Date of Award
Doctor of Philosophy
Theses & dissertations (Interdisciplinary)
Treponema hyodysenteriae organisms, but not Treponema innocens, were capable of growing in the presence of fresh normal pig serum. A heat-labile component of the serum appeared to be responsible for the bactericidal activity since serum that was heat-inactivated for 30 minutes at 56(DEGREES)C was not bactericidal for T. innocens. The difference between T. hyodysenteriae and T. innocens in their susceptibility to serum components may be due to the outer envelopes of the treponemes;Lipopolysaccharide (LPS) extracted from T. hyodysenteriae was shown to be toxic for macrophages at concentrations of 15 (mu)g/ml and higher. Enhancements of Fc and C3 receptor-mediated phagocytosis by macrophages obtained from animals treated with treponemal LPS was noted. Treponemal LPS also induced the uptake of tritiated-thymidine by splenocytes and stimulated the generation of a chemotaxin in serum. The LPS was further implicated in the disease process caused by T. hyodysenteriae since the treponeme was able to cause lesions in LPS-susceptible, but not LPS-resistant strains of mice. Furthermore, the LPS was lethal for susceptible strains, but not for the resistant strains in the presence of actinomycin D. The treponemal LPS was chemotactic for macrophages from the LPS-resistant, but not the LPS-susceptible strains;The opsonic activity of serum from animals having recovered from infection with T. hyodysenteriae was shown to be serotype-specific. Because LPS extracted from the treponemes is the basis for serotyping, the results suggested that LPS may be important in protection of the host against T. hyodysenteriae.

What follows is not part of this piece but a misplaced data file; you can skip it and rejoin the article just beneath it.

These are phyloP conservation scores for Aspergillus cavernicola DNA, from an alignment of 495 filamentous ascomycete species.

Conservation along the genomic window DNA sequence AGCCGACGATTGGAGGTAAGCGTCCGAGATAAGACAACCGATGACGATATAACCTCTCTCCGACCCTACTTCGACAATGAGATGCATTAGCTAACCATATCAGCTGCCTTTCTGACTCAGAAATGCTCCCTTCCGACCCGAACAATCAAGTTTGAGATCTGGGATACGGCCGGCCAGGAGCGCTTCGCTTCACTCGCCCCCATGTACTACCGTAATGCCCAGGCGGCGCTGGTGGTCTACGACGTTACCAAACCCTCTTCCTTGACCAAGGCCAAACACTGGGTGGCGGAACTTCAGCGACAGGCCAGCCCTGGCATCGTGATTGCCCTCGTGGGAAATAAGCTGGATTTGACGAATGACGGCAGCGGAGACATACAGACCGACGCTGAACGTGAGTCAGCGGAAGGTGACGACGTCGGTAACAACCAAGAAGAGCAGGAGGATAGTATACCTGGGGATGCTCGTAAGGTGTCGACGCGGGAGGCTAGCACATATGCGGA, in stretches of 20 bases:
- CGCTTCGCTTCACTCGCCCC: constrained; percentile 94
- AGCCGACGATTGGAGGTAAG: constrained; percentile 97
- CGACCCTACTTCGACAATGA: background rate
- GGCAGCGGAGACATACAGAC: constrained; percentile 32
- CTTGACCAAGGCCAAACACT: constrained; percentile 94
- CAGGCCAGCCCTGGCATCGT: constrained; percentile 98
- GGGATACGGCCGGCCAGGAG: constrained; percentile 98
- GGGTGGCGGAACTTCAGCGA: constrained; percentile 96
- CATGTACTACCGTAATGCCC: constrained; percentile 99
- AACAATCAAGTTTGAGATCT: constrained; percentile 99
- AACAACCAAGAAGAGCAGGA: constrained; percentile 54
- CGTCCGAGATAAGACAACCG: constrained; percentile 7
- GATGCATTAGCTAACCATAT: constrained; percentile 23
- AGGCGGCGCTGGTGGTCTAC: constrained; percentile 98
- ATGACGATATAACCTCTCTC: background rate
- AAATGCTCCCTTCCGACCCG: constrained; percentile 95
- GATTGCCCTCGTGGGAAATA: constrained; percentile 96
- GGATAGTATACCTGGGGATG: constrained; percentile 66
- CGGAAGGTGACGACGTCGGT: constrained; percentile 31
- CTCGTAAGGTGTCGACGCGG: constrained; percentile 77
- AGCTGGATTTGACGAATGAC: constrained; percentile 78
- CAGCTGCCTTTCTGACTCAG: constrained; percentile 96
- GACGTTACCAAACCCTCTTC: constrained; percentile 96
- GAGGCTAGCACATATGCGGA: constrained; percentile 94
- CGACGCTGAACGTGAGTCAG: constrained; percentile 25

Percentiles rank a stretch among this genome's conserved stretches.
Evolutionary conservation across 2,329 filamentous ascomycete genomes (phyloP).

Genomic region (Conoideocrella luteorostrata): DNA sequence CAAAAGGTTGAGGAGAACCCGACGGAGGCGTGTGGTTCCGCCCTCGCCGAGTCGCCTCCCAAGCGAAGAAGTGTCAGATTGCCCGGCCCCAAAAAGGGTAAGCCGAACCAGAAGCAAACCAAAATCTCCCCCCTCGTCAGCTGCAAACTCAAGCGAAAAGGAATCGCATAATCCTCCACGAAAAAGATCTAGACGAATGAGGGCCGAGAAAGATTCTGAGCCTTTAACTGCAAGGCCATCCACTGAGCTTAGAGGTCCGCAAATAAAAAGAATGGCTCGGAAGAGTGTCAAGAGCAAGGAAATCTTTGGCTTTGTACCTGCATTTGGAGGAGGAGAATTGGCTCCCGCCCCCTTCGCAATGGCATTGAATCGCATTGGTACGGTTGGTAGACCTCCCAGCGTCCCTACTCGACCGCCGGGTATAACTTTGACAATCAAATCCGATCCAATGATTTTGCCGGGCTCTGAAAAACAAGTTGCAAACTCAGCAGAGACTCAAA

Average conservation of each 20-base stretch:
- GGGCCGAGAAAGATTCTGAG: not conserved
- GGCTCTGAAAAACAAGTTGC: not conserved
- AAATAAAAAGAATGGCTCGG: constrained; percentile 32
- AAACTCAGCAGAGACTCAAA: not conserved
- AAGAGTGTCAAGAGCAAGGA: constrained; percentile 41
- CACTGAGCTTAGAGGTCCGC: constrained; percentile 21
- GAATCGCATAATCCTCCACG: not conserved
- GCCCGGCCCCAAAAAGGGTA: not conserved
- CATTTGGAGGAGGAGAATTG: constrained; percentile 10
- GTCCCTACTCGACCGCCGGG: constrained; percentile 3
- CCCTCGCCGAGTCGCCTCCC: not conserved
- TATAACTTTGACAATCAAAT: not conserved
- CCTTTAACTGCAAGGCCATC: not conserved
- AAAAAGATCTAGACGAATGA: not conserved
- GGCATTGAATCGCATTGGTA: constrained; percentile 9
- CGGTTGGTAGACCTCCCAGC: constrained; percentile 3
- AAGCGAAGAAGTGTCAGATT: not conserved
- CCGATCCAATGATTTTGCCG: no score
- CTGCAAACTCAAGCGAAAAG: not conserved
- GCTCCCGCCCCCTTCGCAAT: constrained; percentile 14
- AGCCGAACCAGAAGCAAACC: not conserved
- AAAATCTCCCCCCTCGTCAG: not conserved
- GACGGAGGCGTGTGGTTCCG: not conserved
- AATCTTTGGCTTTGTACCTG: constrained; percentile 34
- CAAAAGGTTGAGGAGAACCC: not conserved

Digital Repository @ Iowa State University, http://lib.dr.iastate.edu/
Mary Ellen Nuessen
Nuessen, Mary Ellen, "Lipopolysaccharide in the pathogenicity of Treponema hyodysenteriae " (1982). Retrospective Theses and Dissertations. 8371.